No restrictions should be used during the whole pregnancy, during labour and delivery, or for at least a year following childbirth. Every expectant woman deserves respect while becoming a mother: Himachal Pradesh High Court

A pregnant lady who was a co-accused in a case registered under the NDPS Act was granted anticipatory release on the grounds that every pregnant woman deserves respect during her pregnancy, is upheld by the High Court of Himachal Pradesh through the learned Judge JUSTICE ANOOP CHITKARA, in the case of Monika v. State of Himachal Pradesh, (Civil Writ Petition No. 6681 of 2019).

Brief facts of the case:

Based on the facts and circumstances of this case, the High Court ruled that the applicant met the requirements for release on bail under Section 37 of the Narcotic Drugs and Psychotropic Substances (NDPS) Act.

When it comes to parenthood, women deserve and need to have their sacred freedom restored by the courts. Temporary bail or postponement of punishment, up to a year after delivery, is warranted even when the charges are quite serious and the alleged offences are extremely serious. Moreover, in Justice Chitkara’s opinion, individuals who have already been found guilty and whose appeals have been exhausted are entitled to such remedy, under whatever guise it may appear.

What difference would it make to the State and society if incarceration is delayed, the Court inquired, as well as whether or not there is an immediate need to carry out the sentence.

From what we can gather, one Monika applied for pre-arrest bail when she learned that the police were planning to arrest her and her husband in connection with an NDPS case. When a large amount of heroin was found at her husband’s home, police suspected she and he were involved in the drug trade.

However, the petitioner stated that she learned about the NDPS case only after her mother-in-law was detained, so refuting the claims.

The State argued against bail, calling the crime in question “heinous” and pointing out that the petitioner had failed to meet both of the grounds for granting release set out in Section 37 of the Narcotic Drugs and Psychotropic Substances Act.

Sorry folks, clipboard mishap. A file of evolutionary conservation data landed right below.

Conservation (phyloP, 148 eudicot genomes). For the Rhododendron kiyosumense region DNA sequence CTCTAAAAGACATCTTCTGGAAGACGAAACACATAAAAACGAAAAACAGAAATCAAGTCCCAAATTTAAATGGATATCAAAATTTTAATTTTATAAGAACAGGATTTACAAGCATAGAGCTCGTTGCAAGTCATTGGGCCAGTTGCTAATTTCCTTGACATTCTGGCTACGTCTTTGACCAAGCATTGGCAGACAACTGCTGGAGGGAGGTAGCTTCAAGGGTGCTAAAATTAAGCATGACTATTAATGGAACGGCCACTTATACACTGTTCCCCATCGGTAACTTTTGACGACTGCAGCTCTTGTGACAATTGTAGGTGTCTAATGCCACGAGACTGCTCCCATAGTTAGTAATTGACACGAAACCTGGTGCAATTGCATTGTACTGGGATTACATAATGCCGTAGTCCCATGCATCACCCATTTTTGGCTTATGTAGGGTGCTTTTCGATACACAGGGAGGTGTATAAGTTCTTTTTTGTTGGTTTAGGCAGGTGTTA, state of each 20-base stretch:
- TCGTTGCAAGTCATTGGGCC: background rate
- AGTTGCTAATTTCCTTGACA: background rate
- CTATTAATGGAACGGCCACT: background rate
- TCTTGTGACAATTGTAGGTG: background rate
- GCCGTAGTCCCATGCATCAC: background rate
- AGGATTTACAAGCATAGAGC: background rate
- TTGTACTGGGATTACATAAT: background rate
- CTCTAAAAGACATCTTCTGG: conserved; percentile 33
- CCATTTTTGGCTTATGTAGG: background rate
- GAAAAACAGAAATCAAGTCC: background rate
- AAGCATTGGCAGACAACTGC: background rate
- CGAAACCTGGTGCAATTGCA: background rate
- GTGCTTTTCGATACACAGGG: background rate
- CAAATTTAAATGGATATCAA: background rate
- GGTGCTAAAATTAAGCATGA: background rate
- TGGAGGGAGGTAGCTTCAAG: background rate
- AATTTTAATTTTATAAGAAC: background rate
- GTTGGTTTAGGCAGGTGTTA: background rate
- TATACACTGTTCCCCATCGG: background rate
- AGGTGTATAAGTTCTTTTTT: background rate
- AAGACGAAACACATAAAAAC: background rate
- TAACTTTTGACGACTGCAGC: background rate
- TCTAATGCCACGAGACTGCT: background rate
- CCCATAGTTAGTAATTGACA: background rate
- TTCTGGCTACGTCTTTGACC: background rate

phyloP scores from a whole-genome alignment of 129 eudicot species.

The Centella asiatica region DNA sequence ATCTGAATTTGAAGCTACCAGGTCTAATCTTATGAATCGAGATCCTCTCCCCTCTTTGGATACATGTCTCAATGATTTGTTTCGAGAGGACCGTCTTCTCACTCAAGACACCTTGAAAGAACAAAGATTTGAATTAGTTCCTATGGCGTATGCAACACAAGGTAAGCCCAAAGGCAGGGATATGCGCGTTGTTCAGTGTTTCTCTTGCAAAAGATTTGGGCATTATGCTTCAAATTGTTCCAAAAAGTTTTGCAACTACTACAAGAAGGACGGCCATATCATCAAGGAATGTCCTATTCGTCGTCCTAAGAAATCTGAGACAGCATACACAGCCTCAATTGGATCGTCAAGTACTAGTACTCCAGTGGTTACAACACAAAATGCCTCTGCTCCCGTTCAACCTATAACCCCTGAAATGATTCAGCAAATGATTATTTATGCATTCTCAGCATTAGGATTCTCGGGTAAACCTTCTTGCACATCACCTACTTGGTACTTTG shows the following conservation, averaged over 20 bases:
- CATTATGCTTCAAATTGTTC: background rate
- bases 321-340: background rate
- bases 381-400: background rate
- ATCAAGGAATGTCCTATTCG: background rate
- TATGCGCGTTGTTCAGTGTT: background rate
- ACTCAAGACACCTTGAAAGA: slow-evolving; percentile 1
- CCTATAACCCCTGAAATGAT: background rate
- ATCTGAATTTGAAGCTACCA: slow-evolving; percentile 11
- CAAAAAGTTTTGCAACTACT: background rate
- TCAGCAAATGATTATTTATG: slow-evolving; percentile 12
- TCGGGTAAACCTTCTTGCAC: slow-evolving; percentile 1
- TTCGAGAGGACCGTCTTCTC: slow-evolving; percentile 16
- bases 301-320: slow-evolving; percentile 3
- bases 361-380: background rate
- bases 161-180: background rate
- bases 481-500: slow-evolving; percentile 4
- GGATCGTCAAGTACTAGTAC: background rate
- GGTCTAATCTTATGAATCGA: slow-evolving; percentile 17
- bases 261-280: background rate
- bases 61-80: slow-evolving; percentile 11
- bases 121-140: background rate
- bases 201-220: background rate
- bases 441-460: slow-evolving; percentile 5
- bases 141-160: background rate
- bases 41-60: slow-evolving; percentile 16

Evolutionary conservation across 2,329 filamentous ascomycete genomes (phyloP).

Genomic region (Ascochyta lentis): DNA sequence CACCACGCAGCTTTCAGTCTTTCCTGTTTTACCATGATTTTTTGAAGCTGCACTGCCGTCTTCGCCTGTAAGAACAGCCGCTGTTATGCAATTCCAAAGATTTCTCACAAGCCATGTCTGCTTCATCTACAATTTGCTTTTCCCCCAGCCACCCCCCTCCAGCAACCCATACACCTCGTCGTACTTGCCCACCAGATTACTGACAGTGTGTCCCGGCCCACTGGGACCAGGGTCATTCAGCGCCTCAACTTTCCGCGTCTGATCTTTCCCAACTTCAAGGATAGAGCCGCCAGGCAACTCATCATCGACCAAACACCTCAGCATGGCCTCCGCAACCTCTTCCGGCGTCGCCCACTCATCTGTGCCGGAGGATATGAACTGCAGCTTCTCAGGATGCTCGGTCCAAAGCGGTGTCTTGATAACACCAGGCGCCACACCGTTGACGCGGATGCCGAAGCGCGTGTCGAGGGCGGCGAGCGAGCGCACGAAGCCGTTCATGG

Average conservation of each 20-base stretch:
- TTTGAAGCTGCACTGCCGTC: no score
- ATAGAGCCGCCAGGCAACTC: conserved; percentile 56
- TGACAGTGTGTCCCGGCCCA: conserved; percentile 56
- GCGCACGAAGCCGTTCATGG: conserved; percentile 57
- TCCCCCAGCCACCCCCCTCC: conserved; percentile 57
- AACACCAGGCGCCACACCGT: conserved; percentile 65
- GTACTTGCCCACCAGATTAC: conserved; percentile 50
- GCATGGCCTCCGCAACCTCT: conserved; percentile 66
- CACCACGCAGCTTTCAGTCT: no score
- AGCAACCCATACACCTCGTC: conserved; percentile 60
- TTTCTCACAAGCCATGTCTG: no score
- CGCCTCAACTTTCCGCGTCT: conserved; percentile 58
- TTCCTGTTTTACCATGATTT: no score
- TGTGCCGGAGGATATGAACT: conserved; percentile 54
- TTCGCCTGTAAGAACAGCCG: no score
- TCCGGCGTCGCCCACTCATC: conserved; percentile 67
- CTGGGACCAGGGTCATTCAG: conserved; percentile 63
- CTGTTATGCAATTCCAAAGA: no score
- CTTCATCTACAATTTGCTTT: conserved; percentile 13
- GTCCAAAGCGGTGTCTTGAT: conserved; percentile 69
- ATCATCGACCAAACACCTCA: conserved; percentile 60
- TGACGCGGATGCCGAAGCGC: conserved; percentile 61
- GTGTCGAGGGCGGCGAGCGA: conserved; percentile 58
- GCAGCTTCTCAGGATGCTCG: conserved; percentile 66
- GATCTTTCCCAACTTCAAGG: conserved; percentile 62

However, the High Court disagreed and ruled that the provisions u/s 37 of the NDPS Act had been met in this case, granting bail to the accused woman.

Justice Chitkara acknowledged that the petitioner’s husband has a complicated criminal history and that she, as his wife, might be aware of his illegal activities. However, she argued that this is insufficient evidence to bring charges against the petitioner, since she herself has no criminal record.

Further, the High Court ruled that a co-confessional accused’s mother’s testimony alone is not enough to prevent bail for the other accused person in the absence of any other damning evidence or claims.

The Court also voiced worry about the negative consequences of a prison setting on a kid, stating that giving birth in jail might be such a trauma to the youngster that societal hostility would follow, perhaps leaving an eternal mark on the mind if questioned about birth. “A pregnant woman’s mind may not be able to handle the confinement and restraints. She might experience severe psychological distress from giving birth behind bars “according to the Supreme Court Therefore, the High Court granted the Petitioner anticipatory bail, with limitations, and made it clear that the Respondent may always request to have the release revoked after three months if the Petitioner broke any of the conditions.


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